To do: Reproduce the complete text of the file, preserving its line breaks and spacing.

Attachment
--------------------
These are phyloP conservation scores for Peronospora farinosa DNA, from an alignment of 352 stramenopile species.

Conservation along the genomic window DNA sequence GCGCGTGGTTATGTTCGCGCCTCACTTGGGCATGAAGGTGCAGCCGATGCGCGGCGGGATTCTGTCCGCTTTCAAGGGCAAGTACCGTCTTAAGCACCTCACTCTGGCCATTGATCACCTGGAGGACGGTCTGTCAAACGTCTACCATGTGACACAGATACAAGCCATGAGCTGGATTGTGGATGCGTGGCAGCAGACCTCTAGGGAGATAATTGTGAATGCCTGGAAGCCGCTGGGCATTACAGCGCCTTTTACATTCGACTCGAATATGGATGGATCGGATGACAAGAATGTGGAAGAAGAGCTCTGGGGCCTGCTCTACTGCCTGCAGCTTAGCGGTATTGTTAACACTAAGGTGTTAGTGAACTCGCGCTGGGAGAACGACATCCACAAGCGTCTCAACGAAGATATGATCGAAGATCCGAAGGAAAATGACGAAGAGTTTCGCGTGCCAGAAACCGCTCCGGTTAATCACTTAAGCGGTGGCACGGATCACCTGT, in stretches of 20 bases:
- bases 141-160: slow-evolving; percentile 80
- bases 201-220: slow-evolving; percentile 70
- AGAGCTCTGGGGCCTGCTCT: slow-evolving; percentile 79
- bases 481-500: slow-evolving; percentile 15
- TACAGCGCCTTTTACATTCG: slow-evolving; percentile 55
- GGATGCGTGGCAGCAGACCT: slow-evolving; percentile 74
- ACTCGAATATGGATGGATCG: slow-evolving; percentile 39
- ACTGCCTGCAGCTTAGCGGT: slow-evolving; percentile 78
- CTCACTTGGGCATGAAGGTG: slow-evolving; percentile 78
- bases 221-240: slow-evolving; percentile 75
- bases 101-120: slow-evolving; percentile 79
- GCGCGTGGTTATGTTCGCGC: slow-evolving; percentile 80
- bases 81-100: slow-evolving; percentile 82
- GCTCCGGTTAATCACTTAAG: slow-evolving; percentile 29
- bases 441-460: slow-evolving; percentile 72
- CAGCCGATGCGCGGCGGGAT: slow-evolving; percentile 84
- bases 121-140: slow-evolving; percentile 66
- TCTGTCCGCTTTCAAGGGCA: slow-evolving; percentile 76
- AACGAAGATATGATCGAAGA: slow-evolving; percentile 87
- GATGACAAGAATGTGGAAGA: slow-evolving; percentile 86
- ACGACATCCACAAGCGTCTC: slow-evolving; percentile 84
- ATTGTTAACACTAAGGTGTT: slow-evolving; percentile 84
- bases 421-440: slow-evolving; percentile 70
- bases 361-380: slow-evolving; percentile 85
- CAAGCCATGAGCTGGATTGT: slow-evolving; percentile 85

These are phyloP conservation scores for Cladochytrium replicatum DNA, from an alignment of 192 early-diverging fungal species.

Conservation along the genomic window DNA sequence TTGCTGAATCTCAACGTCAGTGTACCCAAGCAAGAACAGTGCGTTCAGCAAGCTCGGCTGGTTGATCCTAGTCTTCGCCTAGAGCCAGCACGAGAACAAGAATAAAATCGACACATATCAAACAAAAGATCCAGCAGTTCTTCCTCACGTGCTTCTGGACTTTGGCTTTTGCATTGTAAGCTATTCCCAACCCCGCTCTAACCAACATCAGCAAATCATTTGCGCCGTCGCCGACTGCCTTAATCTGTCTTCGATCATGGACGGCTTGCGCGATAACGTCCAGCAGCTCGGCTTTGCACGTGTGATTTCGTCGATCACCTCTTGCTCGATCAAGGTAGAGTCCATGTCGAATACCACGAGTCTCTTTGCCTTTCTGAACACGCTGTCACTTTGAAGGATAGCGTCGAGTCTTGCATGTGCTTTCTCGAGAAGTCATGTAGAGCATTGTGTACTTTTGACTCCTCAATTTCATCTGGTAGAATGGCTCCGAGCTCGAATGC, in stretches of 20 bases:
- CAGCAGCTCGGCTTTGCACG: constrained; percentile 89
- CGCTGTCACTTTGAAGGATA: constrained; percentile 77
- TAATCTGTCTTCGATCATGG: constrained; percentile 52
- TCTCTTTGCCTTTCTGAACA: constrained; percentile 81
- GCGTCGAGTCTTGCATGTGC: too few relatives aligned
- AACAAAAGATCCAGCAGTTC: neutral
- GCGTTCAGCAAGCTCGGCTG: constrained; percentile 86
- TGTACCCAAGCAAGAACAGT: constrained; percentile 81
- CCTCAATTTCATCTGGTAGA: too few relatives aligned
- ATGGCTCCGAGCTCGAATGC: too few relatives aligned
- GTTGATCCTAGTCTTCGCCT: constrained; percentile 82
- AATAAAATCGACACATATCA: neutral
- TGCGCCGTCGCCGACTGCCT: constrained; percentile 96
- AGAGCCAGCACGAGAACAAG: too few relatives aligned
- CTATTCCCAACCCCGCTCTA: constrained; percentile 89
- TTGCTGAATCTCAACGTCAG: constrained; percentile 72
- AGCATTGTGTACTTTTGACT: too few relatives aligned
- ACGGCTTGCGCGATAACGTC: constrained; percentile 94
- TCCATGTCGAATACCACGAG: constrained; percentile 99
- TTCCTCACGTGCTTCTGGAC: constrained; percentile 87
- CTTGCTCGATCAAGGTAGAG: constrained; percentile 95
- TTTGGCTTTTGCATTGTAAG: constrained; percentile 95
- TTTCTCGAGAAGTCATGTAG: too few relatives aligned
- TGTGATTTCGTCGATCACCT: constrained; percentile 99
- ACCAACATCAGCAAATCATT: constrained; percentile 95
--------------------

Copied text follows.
These are phyloP conservation scores for Peronospora farinosa DNA, from an alignment of 352 stramenopile species.

Conservation along the genomic window DNA sequence GCGCGTGGTTATGTTCGCGCCTCACTTGGGCATGAAGGTGCAGCCGATGCGCGGCGGGATTCTGTCCGCTTTCAAGGGCAAGTACCGTCTTAAGCACCTCACTCTGGCCATTGATCACCTGGAGGACGGTCTGTCAAACGTCTACCATGTGACACAGATACAAGCCATGAGCTGGATTGTGGATGCGTGGCAGCAGACCTCTAGGGAGATAATTGTGAATGCCTGGAAGCCGCTGGGCATTACAGCGCCTTTTACATTCGACTCGAATATGGATGGATCGGATGACAAGAATGTGGAAGAAGAGCTCTGGGGCCTGCTCTACTGCCTGCAGCTTAGCGGTATTGTTAACACTAAGGTGTTAGTGAACTCGCGCTGGGAGAACGACATCCACAAGCGTCTCAACGAAGATATGATCGAAGATCCGAAGGAAAATGACGAAGAGTTTCGCGTGCCAGAAACCGCTCCGGTTAATCACTTAAGCGGTGGCACGGATCACCTGT, in stretches of 20 bases:
- bases 141-160: slow-evolving; percentile 80
- bases 201-220: slow-evolving; percentile 70
- AGAGCTCTGGGGCCTGCTCT: slow-evolving; percentile 79
- bases 481-500: slow-evolving; percentile 15
- TACAGCGCCTTTTACATTCG: slow-evolving; percentile 55
- GGATGCGTGGCAGCAGACCT: slow-evolving; percentile 74
- ACTCGAATATGGATGGATCG: slow-evolving; percentile 39
- ACTGCCTGCAGCTTAGCGGT: slow-evolving; percentile 78
- CTCACTTGGGCATGAAGGTG: slow-evolving; percentile 78
- bases 221-240: slow-evolving; percentile 75
- bases 101-120: slow-evolving; percentile 79
- GCGCGTGGTTATGTTCGCGC: slow-evolving; percentile 80
- bases 81-100: slow-evolving; percentile 82
- GCTCCGGTTAATCACTTAAG: slow-evolving; percentile 29
- bases 441-460: slow-evolving; percentile 72
- CAGCCGATGCGCGGCGGGAT: slow-evolving; percentile 84
- bases 121-140: slow-evolving; percentile 66
- TCTGTCCGCTTTCAAGGGCA: slow-evolving; percentile 76
- AACGAAGATATGATCGAAGA: slow-evolving; percentile 87
- GATGACAAGAATGTGGAAGA: slow-evolving; percentile 86
- ACGACATCCACAAGCGTCTC: slow-evolving; percentile 84
- ATTGTTAACACTAAGGTGTT: slow-evolving; percentile 84
- bases 421-440: slow-evolving; percentile 70
- bases 361-380: slow-evolving; percentile 85
- CAAGCCATGAGCTGGATTGT: slow-evolving; percentile 85

These are phyloP conservation scores for Cladochytrium replicatum DNA, from an alignment of 192 early-diverging fungal species.

Conservation along the genomic window DNA sequence TTGCTGAATCTCAACGTCAGTGTACCCAAGCAAGAACAGTGCGTTCAGCAAGCTCGGCTGGTTGATCCTAGTCTTCGCCTAGAGCCAGCACGAGAACAAGAATAAAATCGACACATATCAAACAAAAGATCCAGCAGTTCTTCCTCACGTGCTTCTGGACTTTGGCTTTTGCATTGTAAGCTATTCCCAACCCCGCTCTAACCAACATCAGCAAATCATTTGCGCCGTCGCCGACTGCCTTAATCTGTCTTCGATCATGGACGGCTTGCGCGATAACGTCCAGCAGCTCGGCTTTGCACGTGTGATTTCGTCGATCACCTCTTGCTCGATCAAGGTAGAGTCCATGTCGAATACCACGAGTCTCTTTGCCTTTCTGAACACGCTGTCACTTTGAAGGATAGCGTCGAGTCTTGCATGTGCTTTCTCGAGAAGTCATGTAGAGCATTGTGTACTTTTGACTCCTCAATTTCATCTGGTAGAATGGCTCCGAGCTCGAATGC, in stretches of 20 bases:
- CAGCAGCTCGGCTTTGCACG: constrained; percentile 89
- CGCTGTCACTTTGAAGGATA: constrained; percentile 77
- TAATCTGTCTTCGATCATGG: constrained; percentile 52
- TCTCTTTGCCTTTCTGAACA: constrained; percentile 81
- GCGTCGAGTCTTGCATGTGC: too few relatives aligned
- AACAAAAGATCCAGCAGTTC: neutral
- GCGTTCAGCAAGCTCGGCTG: constrained; percentile 86
- TGTACCCAAGCAAGAACAGT: constrained; percentile 81
- CCTCAATTTCATCTGGTAGA: too few relatives aligned
- ATGGCTCCGAGCTCGAATGC: too few relatives aligned
- GTTGATCCTAGTCTTCGCCT: constrained; percentile 82
- AATAAAATCGACACATATCA: neutral
- TGCGCCGTCGCCGACTGCCT: constrained; percentile 96
- AGAGCCAGCACGAGAACAAG: too few relatives aligned
- CTATTCCCAACCCCGCTCTA: constrained; percentile 89
- TTGCTGAATCTCAACGTCAG: constrained; percentile 72
- AGCATTGTGTACTTTTGACT: too few relatives aligned
- ACGGCTTGCGCGATAACGTC: constrained; percentile 94
- TCCATGTCGAATACCACGAG: constrained; percentile 99
- TTCCTCACGTGCTTCTGGAC: constrained; percentile 87
- CTTGCTCGATCAAGGTAGAG: constrained; percentile 95
- TTTGGCTTTTGCATTGTAAG: constrained; percentile 95
- TTTCTCGAGAAGTCATGTAG: too few relatives aligned
- TGTGATTTCGTCGATCACCT: constrained; percentile 99
- ACCAACATCAGCAAATCATT: constrained; percentile 95